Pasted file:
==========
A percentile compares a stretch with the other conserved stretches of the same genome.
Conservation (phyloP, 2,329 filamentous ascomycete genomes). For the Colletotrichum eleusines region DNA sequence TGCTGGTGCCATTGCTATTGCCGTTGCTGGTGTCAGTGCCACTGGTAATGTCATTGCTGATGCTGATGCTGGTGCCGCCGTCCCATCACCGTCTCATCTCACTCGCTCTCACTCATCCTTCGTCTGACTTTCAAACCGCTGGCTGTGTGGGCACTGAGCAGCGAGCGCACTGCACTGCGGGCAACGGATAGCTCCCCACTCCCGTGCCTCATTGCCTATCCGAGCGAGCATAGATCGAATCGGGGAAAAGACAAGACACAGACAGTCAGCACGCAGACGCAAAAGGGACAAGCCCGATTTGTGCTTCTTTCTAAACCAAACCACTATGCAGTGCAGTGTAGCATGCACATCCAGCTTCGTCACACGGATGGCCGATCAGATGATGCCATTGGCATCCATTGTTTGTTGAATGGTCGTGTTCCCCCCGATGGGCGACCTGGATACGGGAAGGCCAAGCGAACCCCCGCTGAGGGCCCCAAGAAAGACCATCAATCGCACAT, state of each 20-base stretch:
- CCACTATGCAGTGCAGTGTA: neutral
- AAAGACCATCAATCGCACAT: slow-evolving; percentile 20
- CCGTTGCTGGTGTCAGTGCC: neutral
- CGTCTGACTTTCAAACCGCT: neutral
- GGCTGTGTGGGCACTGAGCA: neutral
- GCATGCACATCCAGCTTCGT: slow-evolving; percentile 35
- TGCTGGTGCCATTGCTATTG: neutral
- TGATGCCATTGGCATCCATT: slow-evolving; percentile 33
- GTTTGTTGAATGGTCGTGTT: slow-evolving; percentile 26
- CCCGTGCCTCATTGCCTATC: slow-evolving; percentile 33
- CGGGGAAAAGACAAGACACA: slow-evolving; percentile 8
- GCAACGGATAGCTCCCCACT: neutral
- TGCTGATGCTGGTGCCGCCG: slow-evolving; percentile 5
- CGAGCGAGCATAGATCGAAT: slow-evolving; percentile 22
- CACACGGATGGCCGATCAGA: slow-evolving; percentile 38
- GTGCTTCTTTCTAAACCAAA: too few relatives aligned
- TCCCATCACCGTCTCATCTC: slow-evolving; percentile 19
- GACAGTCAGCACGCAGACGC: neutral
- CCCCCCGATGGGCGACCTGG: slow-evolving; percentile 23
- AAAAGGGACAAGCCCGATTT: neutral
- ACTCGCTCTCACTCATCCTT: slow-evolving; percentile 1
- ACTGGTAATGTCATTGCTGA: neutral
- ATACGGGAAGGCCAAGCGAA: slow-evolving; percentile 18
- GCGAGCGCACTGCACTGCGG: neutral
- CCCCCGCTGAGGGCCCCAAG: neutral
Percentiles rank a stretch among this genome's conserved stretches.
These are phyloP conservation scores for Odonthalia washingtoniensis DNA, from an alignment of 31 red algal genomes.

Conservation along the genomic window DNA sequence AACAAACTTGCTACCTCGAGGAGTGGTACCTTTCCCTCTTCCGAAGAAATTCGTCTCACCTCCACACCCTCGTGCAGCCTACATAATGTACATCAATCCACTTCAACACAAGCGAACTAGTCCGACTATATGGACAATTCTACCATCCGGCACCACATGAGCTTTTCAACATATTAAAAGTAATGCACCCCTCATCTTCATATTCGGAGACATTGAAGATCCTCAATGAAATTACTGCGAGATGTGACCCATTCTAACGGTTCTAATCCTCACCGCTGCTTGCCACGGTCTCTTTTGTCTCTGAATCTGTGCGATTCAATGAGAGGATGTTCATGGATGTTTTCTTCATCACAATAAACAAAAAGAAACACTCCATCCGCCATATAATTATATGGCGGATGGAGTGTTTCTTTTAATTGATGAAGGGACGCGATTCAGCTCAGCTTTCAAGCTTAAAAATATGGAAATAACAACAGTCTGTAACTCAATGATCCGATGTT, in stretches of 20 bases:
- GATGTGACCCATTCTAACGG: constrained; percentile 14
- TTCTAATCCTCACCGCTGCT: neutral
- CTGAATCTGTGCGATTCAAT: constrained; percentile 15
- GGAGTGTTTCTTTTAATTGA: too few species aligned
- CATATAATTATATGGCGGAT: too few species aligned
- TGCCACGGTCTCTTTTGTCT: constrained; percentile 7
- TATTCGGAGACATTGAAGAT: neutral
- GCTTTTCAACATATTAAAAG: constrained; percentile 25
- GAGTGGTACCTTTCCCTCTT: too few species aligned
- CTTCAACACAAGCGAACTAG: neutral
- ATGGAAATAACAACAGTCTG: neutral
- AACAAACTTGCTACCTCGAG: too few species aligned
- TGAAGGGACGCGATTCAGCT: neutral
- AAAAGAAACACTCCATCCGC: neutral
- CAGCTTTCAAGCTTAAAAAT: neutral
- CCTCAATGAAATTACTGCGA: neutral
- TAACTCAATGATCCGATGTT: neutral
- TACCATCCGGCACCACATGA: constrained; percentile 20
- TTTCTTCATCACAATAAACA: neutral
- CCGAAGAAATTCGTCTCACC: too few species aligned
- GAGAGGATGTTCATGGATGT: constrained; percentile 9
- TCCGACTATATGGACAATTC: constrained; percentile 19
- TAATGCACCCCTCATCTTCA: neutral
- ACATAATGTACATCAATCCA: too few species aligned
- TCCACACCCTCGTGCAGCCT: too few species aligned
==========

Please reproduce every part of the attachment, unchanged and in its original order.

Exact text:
A percentile compares a stretch with the other conserved stretches of the same genome.
Conservation (phyloP, 2,329 filamentous ascomycete genomes). For the Colletotrichum eleusines region DNA sequence TGCTGGTGCCATTGCTATTGCCGTTGCTGGTGTCAGTGCCACTGGTAATGTCATTGCTGATGCTGATGCTGGTGCCGCCGTCCCATCACCGTCTCATCTCACTCGCTCTCACTCATCCTTCGTCTGACTTTCAAACCGCTGGCTGTGTGGGCACTGAGCAGCGAGCGCACTGCACTGCGGGCAACGGATAGCTCCCCACTCCCGTGCCTCATTGCCTATCCGAGCGAGCATAGATCGAATCGGGGAAAAGACAAGACACAGACAGTCAGCACGCAGACGCAAAAGGGACAAGCCCGATTTGTGCTTCTTTCTAAACCAAACCACTATGCAGTGCAGTGTAGCATGCACATCCAGCTTCGTCACACGGATGGCCGATCAGATGATGCCATTGGCATCCATTGTTTGTTGAATGGTCGTGTTCCCCCCGATGGGCGACCTGGATACGGGAAGGCCAAGCGAACCCCCGCTGAGGGCCCCAAGAAAGACCATCAATCGCACAT, state of each 20-base stretch:
- CCACTATGCAGTGCAGTGTA: neutral
- AAAGACCATCAATCGCACAT: slow-evolving; percentile 20
- CCGTTGCTGGTGTCAGTGCC: neutral
- CGTCTGACTTTCAAACCGCT: neutral
- GGCTGTGTGGGCACTGAGCA: neutral
- GCATGCACATCCAGCTTCGT: slow-evolving; percentile 35
- TGCTGGTGCCATTGCTATTG: neutral
- TGATGCCATTGGCATCCATT: slow-evolving; percentile 33
- GTTTGTTGAATGGTCGTGTT: slow-evolving; percentile 26
- CCCGTGCCTCATTGCCTATC: slow-evolving; percentile 33
- CGGGGAAAAGACAAGACACA: slow-evolving; percentile 8
- GCAACGGATAGCTCCCCACT: neutral
- TGCTGATGCTGGTGCCGCCG: slow-evolving; percentile 5
- CGAGCGAGCATAGATCGAAT: slow-evolving; percentile 22
- CACACGGATGGCCGATCAGA: slow-evolving; percentile 38
- GTGCTTCTTTCTAAACCAAA: too few relatives aligned
- TCCCATCACCGTCTCATCTC: slow-evolving; percentile 19
- GACAGTCAGCACGCAGACGC: neutral
- CCCCCCGATGGGCGACCTGG: slow-evolving; percentile 23
- AAAAGGGACAAGCCCGATTT: neutral
- ACTCGCTCTCACTCATCCTT: slow-evolving; percentile 1
- ACTGGTAATGTCATTGCTGA: neutral
- ATACGGGAAGGCCAAGCGAA: slow-evolving; percentile 18
- GCGAGCGCACTGCACTGCGG: neutral
- CCCCCGCTGAGGGCCCCAAG: neutral
Percentiles rank a stretch among this genome's conserved stretches.
These are phyloP conservation scores for Odonthalia washingtoniensis DNA, from an alignment of 31 red algal genomes.

Conservation along the genomic window DNA sequence AACAAACTTGCTACCTCGAGGAGTGGTACCTTTCCCTCTTCCGAAGAAATTCGTCTCACCTCCACACCCTCGTGCAGCCTACATAATGTACATCAATCCACTTCAACACAAGCGAACTAGTCCGACTATATGGACAATTCTACCATCCGGCACCACATGAGCTTTTCAACATATTAAAAGTAATGCACCCCTCATCTTCATATTCGGAGACATTGAAGATCCTCAATGAAATTACTGCGAGATGTGACCCATTCTAACGGTTCTAATCCTCACCGCTGCTTGCCACGGTCTCTTTTGTCTCTGAATCTGTGCGATTCAATGAGAGGATGTTCATGGATGTTTTCTTCATCACAATAAACAAAAAGAAACACTCCATCCGCCATATAATTATATGGCGGATGGAGTGTTTCTTTTAATTGATGAAGGGACGCGATTCAGCTCAGCTTTCAAGCTTAAAAATATGGAAATAACAACAGTCTGTAACTCAATGATCCGATGTT, in stretches of 20 bases:
- GATGTGACCCATTCTAACGG: constrained; percentile 14
- TTCTAATCCTCACCGCTGCT: neutral
- CTGAATCTGTGCGATTCAAT: constrained; percentile 15
- GGAGTGTTTCTTTTAATTGA: too few species aligned
- CATATAATTATATGGCGGAT: too few species aligned
- TGCCACGGTCTCTTTTGTCT: constrained; percentile 7
- TATTCGGAGACATTGAAGAT: neutral
- GCTTTTCAACATATTAAAAG: constrained; percentile 25
- GAGTGGTACCTTTCCCTCTT: too few species aligned
- CTTCAACACAAGCGAACTAG: neutral
- ATGGAAATAACAACAGTCTG: neutral
- AACAAACTTGCTACCTCGAG: too few species aligned
- TGAAGGGACGCGATTCAGCT: neutral
- AAAAGAAACACTCCATCCGC: neutral
- CAGCTTTCAAGCTTAAAAAT: neutral
- CCTCAATGAAATTACTGCGA: neutral
- TAACTCAATGATCCGATGTT: neutral
- TACCATCCGGCACCACATGA: constrained; percentile 20
- TTTCTTCATCACAATAAACA: neutral
- CCGAAGAAATTCGTCTCACC: too few species aligned
- GAGAGGATGTTCATGGATGT: constrained; percentile 9
- TCCGACTATATGGACAATTC: constrained; percentile 19
- TAATGCACCCCTCATCTTCA: neutral
- ACATAATGTACATCAATCCA: too few species aligned
- TCCACACCCTCGTGCAGCCT: too few species aligned